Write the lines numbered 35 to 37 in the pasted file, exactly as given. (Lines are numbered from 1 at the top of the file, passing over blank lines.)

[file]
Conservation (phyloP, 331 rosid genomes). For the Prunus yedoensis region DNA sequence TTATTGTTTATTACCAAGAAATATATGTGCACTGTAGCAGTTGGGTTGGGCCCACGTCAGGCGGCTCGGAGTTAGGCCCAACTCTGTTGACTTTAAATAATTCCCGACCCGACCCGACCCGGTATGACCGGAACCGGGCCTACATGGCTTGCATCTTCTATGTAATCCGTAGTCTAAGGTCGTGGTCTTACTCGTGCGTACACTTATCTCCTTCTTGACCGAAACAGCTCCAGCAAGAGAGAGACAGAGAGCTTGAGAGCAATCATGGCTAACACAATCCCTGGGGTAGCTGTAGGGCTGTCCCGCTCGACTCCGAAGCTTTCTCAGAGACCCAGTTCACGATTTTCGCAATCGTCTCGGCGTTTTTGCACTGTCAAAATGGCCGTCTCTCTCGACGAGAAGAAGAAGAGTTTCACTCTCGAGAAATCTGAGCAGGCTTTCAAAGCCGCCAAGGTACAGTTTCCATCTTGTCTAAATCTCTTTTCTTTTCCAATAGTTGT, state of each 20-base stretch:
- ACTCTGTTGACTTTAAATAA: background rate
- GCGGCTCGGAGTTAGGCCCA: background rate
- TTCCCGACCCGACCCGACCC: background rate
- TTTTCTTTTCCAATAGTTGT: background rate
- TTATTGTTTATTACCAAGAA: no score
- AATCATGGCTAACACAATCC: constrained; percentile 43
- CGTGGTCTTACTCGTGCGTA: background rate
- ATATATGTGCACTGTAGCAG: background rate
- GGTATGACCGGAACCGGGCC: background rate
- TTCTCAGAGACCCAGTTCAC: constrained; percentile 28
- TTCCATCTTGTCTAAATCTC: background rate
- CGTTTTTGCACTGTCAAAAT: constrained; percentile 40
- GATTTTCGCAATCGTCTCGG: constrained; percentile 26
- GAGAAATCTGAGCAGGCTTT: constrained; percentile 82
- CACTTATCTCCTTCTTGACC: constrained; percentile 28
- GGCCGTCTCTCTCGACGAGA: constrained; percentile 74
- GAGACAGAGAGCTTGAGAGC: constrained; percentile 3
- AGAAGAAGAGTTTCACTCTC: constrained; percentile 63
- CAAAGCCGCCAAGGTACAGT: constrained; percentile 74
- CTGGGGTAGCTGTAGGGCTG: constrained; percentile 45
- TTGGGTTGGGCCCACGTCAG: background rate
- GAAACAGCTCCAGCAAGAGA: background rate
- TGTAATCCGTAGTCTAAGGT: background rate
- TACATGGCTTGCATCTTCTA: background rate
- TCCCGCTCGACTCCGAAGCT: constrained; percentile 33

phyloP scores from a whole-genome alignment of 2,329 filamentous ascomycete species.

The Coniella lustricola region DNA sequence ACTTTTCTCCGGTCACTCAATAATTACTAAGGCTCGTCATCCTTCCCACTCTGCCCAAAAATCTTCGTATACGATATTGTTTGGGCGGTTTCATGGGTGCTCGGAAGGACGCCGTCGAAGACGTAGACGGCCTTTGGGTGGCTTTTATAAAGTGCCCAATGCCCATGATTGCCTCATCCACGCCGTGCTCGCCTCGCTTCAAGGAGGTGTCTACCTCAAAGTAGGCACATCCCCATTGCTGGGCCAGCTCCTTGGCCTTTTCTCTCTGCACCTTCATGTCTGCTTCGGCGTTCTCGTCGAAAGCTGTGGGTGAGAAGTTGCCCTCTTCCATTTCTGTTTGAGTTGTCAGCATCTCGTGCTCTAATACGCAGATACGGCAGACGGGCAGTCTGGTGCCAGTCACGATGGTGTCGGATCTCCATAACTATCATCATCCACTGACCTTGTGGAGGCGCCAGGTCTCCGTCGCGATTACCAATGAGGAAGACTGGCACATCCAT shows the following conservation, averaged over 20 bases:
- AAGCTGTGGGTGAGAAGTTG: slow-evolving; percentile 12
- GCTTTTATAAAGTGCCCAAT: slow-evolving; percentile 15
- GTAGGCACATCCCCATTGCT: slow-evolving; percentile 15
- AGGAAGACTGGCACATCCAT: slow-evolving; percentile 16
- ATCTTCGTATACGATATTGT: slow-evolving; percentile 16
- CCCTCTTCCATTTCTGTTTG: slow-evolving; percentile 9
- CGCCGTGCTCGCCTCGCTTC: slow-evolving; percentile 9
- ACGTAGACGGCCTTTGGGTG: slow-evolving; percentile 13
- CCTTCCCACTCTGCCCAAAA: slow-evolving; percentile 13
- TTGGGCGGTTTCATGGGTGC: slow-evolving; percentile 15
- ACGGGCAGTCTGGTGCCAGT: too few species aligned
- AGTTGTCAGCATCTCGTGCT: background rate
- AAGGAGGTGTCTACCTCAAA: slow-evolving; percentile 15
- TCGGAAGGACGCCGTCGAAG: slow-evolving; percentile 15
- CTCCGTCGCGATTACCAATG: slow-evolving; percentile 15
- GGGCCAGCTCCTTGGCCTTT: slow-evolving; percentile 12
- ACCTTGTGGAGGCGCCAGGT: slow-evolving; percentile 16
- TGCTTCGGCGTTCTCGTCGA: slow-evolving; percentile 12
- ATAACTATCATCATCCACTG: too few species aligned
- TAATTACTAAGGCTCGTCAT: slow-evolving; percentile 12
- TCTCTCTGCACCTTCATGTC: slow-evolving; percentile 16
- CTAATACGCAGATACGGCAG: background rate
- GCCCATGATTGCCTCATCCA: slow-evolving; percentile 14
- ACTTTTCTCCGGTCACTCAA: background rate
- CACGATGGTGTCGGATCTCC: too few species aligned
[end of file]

- CGCCGTGCTCGCCTCGCTTC: slow-evolving; percentile 9
- ACGTAGACGGCCTTTGGGTG: slow-evolving; percentile 13
- CCTTCCCACTCTGCCCAAAA: slow-evolving; percentile 13